If only ketamine were as well-behaved a drug as citalopram. Although our understanding of how selective serotonin reuptake inhibitors (SSRIs) relieve symptoms of depression continues to evolve, the similar efficacy of myriad other SSRIs indicates that the process begins with an increase in synaptic serotonin. With this basic understanding of drug mechanism, citalopram’s success was followed by commercialization of the active enantiomer responsible for its SSRI properties. Although all SSRIs have roughly the same efficacy in treating depression, the purified enantiomer of citalopram, escitalopram, is more selective for its target allowing for therapeutic doses that largely avoid adverse effects on cardiac conduction. In contrast, the story for ketamine is considerably more complicated and potentially more pressing to understand, given ketamine’s rapidly growing use in clinics and its well-known abuse potential.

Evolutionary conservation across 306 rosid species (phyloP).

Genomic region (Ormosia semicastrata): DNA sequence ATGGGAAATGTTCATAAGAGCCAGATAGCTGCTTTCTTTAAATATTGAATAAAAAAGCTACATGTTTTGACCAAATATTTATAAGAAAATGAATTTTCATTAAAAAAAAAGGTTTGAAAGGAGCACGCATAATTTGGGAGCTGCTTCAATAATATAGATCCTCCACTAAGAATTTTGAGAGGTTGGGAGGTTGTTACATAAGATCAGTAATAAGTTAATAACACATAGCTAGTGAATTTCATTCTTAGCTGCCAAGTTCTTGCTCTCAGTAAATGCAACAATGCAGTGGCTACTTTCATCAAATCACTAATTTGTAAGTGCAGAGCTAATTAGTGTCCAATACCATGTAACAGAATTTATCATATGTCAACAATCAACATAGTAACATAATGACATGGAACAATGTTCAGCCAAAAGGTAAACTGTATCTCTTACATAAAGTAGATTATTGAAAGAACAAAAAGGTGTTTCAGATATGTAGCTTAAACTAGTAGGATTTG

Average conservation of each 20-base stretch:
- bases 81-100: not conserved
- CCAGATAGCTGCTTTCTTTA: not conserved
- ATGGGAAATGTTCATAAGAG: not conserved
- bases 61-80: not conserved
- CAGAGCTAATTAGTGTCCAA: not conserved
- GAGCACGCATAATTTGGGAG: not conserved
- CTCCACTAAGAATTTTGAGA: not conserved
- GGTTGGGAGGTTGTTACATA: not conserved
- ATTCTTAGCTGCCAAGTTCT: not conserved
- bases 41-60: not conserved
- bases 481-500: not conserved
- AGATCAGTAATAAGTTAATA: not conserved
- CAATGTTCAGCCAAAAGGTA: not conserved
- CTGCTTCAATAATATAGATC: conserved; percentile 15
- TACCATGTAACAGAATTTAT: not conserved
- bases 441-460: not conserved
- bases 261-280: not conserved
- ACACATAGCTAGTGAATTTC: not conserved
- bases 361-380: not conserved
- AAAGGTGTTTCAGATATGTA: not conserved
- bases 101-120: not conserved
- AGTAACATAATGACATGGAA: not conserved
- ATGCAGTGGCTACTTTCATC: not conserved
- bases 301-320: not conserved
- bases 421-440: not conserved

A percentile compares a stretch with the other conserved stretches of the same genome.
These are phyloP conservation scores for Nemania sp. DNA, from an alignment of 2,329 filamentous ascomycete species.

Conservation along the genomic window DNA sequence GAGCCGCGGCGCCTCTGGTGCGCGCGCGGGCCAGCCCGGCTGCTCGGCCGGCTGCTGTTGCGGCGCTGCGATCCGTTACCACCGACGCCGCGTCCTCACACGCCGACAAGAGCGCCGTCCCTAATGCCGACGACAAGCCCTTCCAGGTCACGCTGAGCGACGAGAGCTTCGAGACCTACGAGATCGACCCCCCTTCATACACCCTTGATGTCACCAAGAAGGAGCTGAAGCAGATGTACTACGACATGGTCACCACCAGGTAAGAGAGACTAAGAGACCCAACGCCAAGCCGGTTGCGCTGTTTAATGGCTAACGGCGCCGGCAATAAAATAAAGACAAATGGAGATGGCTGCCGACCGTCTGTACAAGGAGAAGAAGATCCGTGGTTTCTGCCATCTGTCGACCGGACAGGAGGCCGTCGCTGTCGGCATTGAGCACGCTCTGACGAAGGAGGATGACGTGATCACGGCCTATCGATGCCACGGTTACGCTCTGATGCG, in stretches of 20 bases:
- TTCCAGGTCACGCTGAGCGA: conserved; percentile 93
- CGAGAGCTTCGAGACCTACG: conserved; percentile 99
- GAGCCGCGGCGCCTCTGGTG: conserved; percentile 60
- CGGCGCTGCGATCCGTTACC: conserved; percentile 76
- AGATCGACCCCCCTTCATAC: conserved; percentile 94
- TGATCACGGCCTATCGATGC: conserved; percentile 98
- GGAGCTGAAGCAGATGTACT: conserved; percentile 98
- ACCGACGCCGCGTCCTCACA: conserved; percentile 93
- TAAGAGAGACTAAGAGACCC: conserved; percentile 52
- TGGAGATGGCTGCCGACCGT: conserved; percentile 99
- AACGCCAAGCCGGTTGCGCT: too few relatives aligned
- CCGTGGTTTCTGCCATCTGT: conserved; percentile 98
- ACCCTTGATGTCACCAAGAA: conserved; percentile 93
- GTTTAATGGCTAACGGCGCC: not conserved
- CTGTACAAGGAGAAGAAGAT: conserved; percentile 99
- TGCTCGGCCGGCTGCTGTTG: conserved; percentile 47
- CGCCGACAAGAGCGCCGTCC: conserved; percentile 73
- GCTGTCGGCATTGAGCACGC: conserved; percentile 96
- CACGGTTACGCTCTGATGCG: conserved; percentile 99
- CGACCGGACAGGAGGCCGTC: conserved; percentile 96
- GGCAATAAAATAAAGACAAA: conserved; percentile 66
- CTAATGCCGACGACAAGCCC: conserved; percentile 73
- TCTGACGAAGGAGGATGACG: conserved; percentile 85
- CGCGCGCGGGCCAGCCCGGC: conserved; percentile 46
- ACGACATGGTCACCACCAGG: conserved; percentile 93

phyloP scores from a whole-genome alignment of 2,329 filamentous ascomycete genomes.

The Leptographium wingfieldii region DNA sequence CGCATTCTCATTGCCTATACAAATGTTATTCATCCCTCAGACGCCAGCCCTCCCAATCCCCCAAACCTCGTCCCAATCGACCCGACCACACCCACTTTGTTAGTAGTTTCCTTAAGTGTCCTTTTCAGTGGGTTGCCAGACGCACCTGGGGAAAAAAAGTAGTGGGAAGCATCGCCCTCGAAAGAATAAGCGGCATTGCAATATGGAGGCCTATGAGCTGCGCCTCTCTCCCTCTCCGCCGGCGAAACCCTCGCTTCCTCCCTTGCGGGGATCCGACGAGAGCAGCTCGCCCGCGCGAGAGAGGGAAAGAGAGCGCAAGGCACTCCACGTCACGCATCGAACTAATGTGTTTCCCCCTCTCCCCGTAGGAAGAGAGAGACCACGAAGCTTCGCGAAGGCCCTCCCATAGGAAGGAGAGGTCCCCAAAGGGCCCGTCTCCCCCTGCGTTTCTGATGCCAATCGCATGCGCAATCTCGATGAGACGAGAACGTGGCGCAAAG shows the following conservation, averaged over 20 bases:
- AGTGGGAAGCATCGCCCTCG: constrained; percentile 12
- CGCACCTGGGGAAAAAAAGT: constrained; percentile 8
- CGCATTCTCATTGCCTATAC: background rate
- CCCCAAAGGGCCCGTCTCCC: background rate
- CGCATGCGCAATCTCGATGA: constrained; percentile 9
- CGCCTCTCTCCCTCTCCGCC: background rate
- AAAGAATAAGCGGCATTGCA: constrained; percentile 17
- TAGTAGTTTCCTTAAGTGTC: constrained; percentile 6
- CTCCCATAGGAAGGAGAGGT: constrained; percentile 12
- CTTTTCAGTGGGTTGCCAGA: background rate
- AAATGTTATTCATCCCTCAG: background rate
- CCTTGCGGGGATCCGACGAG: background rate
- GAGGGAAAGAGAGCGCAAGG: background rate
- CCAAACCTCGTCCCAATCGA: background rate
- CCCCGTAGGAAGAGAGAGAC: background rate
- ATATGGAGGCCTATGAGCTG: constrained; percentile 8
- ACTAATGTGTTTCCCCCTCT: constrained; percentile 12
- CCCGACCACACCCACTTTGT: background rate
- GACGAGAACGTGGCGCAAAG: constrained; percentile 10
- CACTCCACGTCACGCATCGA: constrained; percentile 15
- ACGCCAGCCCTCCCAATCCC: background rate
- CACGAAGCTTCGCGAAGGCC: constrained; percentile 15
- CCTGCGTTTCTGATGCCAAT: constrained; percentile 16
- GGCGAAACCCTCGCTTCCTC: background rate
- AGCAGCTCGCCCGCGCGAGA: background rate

Research over the past several years has dramatically broadened the scope of possible explanations for ketamine’s antidepressant mechanism(s), including a renewed interest in its enantioselective actions, its metabolites, with all of their diastereomeric complexity, and a host of overlapping and potentially interacting molecular targets. Despite considerable early enthusiasm for N-Methyl D-Aspartate receptor (NMDAR) antagonism as the primary antidepressant mechanism for ketamine, this explanation seems incomplete, considering that clinical trials of other NMDAR antagonists have failed to reproduce the rapid and sizeable antidepressant effect of ketamine [1,2,3,4].